What do maps of the world, caricatures and Donald Trump all have in common? They all distort the truth; Trump achieves this with the careful use of language, while caricatures and maps succeed in their deception by visual means (although the same might apply to Trump’s toupee). As with caricatures, where the head is grossly enlarged, world maps also experience a distortion in their true dimensions.
In 1596, Gerardus Mercator created his universally recognisable map of the world via the Mercator projection. This was particularly useful for marine navigation as it allowed a curved course (due to the curvature of the Earth) to be depicted as a straight line. Consequentially, however, the size of a landmass would increase exponentially with increasing distance from the equator. For example, when comparing Africa and Greenland, they appear to be of similar size; yet, Africa is approximately fourteen times larger. In fact, India, North America and China can all comfortably fit within Africa. The distortion, however, was not carried out for overtly political reasons but as a matter of necessity when representing a three dimensional image on a two dimensional rectangle. There have been hundreds of attempts to try and remedy this with Goode, Armadillo and Robinson’s map projections. Mercator’s distortion, however, is worst than most, making Europe appear much larger than it actually is. As a result it has been accused of Eurocentricity (although the penguins further north benefit most). If it were a caricature, Europe would be equivalent to the galactically proportioned head of David Cameron and Great Britain would be his forehead.
While this has an array of social, political and geo-political implications, particularly for the politically correct, for the purpose of our cycle I am more interested in itsdirect effects on our perceptions of size and scale. It is with a feeling somewhere between glee and dread that I can announce we are cycling further than it appears on ‘the map’, although the actual distance has regrettably not been shrunk. Our crossing of Mongolia will likely take longer than the two seconds that I spend traversing the country with my finger. If maps are now ‘your thing’ have a look at the The True Size website (link) which allows you to move individual countries to see their ‘correct size’ based on the Mercator projection. I was stunned to see how much larger China appeared to be if you mounted it on top of Russia. Viewing the more modern Peters Map (link); you are presented with a much more accurate indicator of the scale of different countries relative to one another. Indeed, this map is becoming increasingly used.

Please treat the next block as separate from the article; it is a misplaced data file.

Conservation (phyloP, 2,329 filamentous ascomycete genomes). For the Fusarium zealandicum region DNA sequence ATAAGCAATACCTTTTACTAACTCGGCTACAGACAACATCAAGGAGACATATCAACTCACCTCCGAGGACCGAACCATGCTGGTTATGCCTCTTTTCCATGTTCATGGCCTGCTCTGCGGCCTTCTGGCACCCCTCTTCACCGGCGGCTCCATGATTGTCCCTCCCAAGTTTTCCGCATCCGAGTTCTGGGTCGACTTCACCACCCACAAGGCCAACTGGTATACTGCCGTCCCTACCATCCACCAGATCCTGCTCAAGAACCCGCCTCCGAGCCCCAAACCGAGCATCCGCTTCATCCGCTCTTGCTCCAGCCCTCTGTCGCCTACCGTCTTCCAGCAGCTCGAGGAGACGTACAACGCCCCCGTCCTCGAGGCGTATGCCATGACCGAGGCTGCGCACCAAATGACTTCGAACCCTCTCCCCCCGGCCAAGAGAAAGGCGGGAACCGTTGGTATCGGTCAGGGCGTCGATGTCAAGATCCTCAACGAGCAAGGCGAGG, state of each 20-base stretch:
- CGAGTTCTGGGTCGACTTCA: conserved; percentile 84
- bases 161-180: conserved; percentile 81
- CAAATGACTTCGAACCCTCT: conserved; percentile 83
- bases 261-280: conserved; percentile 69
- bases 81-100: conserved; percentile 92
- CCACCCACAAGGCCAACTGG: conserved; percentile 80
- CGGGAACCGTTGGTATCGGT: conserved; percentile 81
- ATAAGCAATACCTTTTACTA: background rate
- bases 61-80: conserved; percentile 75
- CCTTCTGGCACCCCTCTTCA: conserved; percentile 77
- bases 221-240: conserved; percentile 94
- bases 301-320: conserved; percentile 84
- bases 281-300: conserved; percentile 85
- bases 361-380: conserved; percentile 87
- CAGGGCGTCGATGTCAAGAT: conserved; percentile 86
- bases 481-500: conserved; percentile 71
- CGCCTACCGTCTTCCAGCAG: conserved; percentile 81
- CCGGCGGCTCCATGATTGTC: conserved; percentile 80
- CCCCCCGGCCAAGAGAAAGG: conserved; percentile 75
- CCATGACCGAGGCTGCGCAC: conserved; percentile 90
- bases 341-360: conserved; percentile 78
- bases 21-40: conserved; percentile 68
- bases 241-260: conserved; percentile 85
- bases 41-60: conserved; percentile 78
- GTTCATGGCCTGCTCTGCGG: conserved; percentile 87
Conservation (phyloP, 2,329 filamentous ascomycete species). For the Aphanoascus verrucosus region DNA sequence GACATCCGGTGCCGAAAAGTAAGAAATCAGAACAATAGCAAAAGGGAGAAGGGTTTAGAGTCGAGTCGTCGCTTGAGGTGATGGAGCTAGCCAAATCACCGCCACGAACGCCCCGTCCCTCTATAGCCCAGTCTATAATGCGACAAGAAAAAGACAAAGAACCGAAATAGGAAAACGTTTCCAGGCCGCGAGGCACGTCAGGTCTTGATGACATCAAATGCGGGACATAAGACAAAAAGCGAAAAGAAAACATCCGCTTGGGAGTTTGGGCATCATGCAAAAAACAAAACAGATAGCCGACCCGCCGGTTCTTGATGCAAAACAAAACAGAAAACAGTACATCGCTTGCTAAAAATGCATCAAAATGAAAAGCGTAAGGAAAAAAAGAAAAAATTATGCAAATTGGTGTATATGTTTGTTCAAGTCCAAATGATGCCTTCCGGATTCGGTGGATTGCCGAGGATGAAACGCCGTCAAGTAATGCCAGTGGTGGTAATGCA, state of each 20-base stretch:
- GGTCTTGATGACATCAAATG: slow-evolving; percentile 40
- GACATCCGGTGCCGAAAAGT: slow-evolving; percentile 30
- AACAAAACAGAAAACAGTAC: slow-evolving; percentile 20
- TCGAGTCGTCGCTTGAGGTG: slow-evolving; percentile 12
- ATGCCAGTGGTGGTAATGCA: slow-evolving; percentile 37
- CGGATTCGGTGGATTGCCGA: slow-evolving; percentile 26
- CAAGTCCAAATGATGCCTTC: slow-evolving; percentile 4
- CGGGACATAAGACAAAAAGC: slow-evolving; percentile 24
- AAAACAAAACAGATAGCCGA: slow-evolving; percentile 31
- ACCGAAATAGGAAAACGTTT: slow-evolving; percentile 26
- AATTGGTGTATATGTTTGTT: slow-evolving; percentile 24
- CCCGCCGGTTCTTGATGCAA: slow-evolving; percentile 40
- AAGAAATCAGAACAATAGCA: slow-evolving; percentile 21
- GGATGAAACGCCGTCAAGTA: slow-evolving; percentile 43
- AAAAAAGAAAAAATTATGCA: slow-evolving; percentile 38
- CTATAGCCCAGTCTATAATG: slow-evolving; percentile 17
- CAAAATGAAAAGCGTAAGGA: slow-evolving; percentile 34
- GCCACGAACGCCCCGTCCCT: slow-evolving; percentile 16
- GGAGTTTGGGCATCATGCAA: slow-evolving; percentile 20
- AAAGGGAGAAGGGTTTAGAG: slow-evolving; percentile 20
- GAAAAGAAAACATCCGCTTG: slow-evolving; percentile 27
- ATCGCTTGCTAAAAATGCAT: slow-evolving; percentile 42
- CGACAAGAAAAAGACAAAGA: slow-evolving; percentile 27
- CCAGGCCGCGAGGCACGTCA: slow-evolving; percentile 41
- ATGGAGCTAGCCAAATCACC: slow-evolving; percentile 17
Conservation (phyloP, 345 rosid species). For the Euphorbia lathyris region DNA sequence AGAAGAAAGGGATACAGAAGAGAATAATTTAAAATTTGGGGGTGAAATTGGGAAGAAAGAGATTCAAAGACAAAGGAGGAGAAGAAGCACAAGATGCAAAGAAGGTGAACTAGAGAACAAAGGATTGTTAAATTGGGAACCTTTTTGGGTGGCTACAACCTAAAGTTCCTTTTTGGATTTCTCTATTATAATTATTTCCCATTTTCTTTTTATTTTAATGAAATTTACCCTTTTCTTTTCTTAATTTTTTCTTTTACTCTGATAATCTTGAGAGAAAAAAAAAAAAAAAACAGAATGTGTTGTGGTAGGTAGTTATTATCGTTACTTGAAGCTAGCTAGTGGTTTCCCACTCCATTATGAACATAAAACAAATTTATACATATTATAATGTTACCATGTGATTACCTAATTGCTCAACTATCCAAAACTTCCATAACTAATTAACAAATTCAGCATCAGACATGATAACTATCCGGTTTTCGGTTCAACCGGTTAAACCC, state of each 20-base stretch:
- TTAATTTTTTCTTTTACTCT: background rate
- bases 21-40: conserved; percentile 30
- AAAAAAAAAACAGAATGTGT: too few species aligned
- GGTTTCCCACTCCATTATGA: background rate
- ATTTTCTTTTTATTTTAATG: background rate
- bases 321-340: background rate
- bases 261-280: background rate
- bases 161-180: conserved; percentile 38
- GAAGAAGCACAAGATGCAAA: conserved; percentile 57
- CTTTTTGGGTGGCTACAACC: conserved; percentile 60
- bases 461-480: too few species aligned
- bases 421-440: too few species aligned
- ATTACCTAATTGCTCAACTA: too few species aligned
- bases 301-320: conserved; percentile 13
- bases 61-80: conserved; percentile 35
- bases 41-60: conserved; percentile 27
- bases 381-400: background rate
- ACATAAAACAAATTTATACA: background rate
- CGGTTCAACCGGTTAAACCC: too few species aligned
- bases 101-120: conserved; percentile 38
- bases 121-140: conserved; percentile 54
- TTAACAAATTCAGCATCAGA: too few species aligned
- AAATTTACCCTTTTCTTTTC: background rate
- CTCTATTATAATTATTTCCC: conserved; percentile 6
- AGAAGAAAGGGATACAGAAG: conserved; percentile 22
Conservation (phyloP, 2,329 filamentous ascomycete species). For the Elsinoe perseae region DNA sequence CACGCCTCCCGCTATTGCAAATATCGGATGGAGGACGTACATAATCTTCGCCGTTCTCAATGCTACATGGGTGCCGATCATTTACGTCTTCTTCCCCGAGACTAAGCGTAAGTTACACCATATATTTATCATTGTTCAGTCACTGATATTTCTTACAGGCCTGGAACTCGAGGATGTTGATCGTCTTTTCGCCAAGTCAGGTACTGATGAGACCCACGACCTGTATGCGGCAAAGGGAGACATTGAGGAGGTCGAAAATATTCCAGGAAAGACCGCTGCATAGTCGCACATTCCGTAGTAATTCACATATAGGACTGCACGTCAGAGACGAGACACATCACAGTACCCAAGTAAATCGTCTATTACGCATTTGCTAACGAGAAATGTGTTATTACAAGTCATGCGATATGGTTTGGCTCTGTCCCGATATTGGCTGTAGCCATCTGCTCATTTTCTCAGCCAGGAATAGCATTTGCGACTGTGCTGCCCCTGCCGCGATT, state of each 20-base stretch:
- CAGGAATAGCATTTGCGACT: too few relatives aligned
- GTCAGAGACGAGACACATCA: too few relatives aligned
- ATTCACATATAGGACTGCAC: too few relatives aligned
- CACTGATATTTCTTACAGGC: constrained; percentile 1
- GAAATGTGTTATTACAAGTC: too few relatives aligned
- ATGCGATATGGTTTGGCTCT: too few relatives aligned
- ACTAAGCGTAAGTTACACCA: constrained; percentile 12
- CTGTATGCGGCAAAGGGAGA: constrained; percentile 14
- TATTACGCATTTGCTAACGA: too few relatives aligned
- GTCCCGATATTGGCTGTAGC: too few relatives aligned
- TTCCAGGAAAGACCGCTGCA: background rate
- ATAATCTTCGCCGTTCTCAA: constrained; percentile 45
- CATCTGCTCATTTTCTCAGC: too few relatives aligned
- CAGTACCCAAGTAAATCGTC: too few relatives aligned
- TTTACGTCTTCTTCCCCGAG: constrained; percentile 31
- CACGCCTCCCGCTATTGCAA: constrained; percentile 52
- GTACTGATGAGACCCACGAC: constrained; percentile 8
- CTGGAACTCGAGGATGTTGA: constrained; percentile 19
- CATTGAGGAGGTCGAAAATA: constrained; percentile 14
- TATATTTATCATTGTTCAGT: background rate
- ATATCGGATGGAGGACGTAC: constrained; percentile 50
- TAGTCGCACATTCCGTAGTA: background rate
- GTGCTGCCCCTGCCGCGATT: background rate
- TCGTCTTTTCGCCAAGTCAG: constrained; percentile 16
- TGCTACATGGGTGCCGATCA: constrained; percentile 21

It is to some extent irrelevant whether you use Mercator’s, Peter’s or any other of the vast array of maps. Whether every inch of Eurasian heartland is accurately represented is essentially meaningless. Distance is distance and a truer understanding of shape, size and scale will come from, I believe, travelling and, at times, enduring the slow miles along our journey. Yet, for those who have cycled down the lengths of Africa and South America the scale of their undertaking has not been properly acknowledged by the most ubiquitous map. Those in Europe however receive less of my sympathy.